Upon Smith's death in 1953, Helms returned home to work for the North Carolina Bankers Assn., turning the group's monthly magazine into a platform for his political views. He was persuaded to run for a City Council seat in Raleigh.
But before long, Helms found his real calling as a nightly television commentator for WRAL in North Carolina, a post he held from 1960 to 1972. He blasted the "pinkos" and "Yankees" in Washington, and criticized King's inner circle of civil rights leaders for "proven records of communism, socialism and sex perversion." He railed against Social Security, calling it "nothing more than doles and handouts."
For The Record
Los Angeles Times Monday, July 07, 2008 Home Edition Main News Part A Page 2 National Desk 1 inches; 48 words Type of Material: Correction
Helms' death: The obituary of former Sen. Jesse Helms in Saturday's Section A incorrectly described the nomination of William F. Weld to be U.S. ambassador to Mexico. Weld was nominated by President Clinton, not President Reagan; his nomination came after he served as governor of Massachusetts, not before.
For The Record
Los Angeles Times Tuesday, July 08, 2008 Home Edition Main News Part A Page 2 National Desk 1 inches; 43 words Type of Material: Correction
Helms obituary: The obituary of former North Carolina Sen. Jesse Helms in Sunday's Section A said he was the only senator to vote against making the Rev. Martin Luther King Jr.'s birthday a national holiday. The Senate vote on the bill was 78-22.
Persuaded by conservative voters to run for the Senate, Helms continually showcased the campaign tactics that would mark his career.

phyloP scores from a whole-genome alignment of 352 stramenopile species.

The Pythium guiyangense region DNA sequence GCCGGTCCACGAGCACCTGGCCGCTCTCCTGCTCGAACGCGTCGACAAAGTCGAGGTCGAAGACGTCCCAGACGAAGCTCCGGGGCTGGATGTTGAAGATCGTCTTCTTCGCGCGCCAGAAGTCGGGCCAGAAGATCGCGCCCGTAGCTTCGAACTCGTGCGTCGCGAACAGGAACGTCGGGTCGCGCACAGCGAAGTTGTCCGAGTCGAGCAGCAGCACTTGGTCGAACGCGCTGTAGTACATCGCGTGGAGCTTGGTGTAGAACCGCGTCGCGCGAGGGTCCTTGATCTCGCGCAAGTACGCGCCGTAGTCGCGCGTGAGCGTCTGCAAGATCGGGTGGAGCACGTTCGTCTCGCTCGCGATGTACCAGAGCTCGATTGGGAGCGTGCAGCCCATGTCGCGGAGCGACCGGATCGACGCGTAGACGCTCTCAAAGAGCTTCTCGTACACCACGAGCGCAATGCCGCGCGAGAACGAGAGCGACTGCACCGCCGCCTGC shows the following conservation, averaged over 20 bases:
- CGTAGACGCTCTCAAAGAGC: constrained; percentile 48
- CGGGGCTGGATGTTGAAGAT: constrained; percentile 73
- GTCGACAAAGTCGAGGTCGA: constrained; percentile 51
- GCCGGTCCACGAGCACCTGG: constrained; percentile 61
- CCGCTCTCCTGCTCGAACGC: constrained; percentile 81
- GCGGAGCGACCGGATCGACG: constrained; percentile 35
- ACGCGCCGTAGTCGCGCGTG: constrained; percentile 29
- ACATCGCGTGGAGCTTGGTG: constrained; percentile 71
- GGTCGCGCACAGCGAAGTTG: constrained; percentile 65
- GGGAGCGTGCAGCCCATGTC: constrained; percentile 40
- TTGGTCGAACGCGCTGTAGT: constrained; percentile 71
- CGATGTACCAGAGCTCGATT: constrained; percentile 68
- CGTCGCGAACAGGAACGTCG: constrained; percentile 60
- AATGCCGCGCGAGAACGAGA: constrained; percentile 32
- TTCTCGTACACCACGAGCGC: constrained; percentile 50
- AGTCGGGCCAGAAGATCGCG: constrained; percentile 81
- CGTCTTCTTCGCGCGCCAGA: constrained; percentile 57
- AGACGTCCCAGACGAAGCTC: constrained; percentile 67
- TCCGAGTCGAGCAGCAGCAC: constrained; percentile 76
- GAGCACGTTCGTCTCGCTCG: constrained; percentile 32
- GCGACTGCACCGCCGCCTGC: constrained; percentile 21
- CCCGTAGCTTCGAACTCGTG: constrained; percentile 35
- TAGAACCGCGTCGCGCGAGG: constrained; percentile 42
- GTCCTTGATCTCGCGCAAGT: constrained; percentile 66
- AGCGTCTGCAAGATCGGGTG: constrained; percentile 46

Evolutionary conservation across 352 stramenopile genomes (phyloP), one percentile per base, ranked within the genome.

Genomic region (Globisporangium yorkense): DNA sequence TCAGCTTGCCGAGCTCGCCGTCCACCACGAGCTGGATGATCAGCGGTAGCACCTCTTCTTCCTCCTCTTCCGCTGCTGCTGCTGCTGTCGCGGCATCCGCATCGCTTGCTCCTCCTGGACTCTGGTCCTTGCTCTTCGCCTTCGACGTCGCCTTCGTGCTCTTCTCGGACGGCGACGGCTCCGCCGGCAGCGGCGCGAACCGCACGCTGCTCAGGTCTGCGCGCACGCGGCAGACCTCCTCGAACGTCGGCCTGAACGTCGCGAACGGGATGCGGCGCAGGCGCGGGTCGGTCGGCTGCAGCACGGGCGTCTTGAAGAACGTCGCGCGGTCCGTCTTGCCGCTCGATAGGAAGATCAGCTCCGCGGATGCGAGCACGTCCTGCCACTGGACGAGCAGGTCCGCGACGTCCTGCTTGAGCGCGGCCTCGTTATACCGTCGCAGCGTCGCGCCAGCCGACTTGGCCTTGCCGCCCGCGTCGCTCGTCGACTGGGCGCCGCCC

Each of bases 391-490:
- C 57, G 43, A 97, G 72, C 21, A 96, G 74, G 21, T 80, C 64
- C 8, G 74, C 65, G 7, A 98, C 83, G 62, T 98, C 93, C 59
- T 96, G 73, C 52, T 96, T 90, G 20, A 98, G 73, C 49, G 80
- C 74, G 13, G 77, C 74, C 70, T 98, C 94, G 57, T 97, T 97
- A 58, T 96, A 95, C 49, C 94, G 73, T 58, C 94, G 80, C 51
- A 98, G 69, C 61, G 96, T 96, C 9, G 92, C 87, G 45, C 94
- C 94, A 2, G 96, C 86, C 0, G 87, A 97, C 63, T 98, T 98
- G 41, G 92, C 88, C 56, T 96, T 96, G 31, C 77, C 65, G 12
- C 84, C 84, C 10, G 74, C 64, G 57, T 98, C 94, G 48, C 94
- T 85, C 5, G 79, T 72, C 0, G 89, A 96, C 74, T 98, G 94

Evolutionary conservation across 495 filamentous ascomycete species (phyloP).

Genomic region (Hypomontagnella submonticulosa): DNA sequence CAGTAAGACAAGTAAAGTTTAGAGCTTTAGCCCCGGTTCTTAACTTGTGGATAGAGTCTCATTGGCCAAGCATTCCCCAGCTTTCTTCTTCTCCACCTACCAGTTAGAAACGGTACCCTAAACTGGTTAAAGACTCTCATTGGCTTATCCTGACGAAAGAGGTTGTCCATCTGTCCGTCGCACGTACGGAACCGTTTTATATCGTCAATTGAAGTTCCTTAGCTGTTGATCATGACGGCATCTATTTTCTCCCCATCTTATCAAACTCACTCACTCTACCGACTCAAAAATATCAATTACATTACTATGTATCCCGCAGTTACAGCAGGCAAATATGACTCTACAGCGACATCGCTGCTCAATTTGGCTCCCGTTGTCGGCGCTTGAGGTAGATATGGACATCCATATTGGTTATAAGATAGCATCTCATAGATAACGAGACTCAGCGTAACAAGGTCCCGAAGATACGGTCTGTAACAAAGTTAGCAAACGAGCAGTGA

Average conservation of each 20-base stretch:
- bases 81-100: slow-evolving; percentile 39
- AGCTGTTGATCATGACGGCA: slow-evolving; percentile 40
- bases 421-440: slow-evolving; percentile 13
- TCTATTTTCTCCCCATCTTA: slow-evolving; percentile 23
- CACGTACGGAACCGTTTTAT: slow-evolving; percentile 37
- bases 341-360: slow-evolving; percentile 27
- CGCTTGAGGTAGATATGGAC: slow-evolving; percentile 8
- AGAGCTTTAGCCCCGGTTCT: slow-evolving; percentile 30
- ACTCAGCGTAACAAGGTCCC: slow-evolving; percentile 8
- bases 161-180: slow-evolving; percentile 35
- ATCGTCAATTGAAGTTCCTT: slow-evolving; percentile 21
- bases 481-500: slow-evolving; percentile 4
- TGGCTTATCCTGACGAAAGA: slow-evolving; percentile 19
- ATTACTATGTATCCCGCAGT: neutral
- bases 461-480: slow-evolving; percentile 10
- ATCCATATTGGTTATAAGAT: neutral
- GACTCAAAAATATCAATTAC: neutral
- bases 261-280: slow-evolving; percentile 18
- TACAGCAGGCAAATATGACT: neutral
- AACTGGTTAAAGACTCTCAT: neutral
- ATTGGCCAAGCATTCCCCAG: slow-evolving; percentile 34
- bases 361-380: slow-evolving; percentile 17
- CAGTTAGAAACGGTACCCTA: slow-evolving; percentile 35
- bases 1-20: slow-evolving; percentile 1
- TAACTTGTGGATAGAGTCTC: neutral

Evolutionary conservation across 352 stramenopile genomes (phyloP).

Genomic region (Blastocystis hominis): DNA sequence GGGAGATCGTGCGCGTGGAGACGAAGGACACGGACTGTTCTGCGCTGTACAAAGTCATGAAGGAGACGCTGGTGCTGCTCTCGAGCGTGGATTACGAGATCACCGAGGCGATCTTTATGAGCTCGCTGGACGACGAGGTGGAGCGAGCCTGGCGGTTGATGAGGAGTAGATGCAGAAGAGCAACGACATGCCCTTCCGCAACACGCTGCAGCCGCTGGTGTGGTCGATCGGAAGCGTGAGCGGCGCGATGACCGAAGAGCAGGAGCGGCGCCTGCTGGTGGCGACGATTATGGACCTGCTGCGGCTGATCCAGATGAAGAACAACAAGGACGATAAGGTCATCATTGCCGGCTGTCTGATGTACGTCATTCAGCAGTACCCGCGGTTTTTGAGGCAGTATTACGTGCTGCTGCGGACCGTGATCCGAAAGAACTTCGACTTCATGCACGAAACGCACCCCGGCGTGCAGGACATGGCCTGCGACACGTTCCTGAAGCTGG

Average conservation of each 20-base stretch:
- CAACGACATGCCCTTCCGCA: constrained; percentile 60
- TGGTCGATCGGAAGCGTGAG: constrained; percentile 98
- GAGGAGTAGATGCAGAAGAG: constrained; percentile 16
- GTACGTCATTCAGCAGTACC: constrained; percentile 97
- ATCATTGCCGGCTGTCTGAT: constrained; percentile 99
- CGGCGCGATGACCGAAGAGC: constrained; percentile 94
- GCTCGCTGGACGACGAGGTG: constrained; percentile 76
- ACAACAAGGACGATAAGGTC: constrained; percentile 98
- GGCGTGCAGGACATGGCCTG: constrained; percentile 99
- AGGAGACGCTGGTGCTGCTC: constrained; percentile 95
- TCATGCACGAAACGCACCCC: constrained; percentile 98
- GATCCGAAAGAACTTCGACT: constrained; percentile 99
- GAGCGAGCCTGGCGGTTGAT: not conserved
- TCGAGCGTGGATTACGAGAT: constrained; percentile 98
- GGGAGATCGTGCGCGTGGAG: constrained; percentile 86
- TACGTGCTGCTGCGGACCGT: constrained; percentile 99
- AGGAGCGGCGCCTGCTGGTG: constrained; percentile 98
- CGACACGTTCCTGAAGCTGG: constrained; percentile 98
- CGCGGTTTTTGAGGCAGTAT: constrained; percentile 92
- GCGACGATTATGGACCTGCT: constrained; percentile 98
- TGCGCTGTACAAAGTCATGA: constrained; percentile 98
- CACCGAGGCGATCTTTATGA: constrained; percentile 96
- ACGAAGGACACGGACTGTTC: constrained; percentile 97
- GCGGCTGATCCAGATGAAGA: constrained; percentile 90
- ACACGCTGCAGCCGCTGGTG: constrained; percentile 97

In the 1972 race, pitted against a Democratic congressman from Durham, Helms used code words that enraged liberals. The congressman's name was Nick Galifianakis. Helms' slogan: "Elect Jesse Helms -- He's One of Us."
His next big challenge was in 1984, from moderate Democrat Jim Hunt, a popular two-term governor who was points ahead in the polls a year before the election. Then Helms launched his filibuster against the King holiday, a tactic that proved so popular in North Carolina that Hunt's lead was cut in half.
On election day, Helms won 63% of the white vote, according to the Voters Education Project, a nonprofit advocacy group in Atlanta. Hunt got nearly 99% of the black vote, but the turnout -- 61% of the state's blacks registered -- was not enough to overcome Helms' appeal in rural eastern North Carolina. It helped, too, that Reagan was atop the GOP ticket and was overwhelmingly reelected.
Perhaps the most infamous Helms race was in 1990, when he ran against Harvey Gantt, a black architect and former mayor of Charlotte. The campaign became notorious among strategists for a television ad showing a white man's hands crumpling a rejected job application as a voice intoned: "You needed that job. And you were the best qualified. But they had to give it to a minority because of a racial quota. Is that really fair? Harvey Gantt said it is."
The so-called "white hands ad" had an immediate effect. "Gantt was leading until that ad," recalled Emory University's Merle Black. "His people were really brokenhearted." Gantt lost that election as well as a rematch six years later.
Ferrel Guillory, a longtime Helms watcher who directed the liberal editorial page at the News & Observer in Raleigh when Helms was at the peak of his senatorial power, called him "a man of the small-town rural traditionalist South."
Helms never forgot, never changed. "It was part of his political appeal, too," said Guillory, who now runs a program on Southern politics and media at the University of North Carolina. "They always said, 'You know where Jesse stands.' "
Helms had suffered from ill health in recent years. He had open-heart surgery in 2002 to replace a worn-out pig valve installed 10 years earlier. He had knee replacement surgery in 1998 and was diagnosed in 2000 with "peripheral neuropathy," a condition that numbed his feet and impaired his balance, forcing him to ride through the halls of Congress in a motorized scooter.
Helms is survived by his wife of 65 years, Dorothy, three children, seven grandchildren and one great-grandchild, all of North Carolina.
Services are scheduled for Thursday in Raleigh.
Times staff writer Peter Spiegel contributed to this report.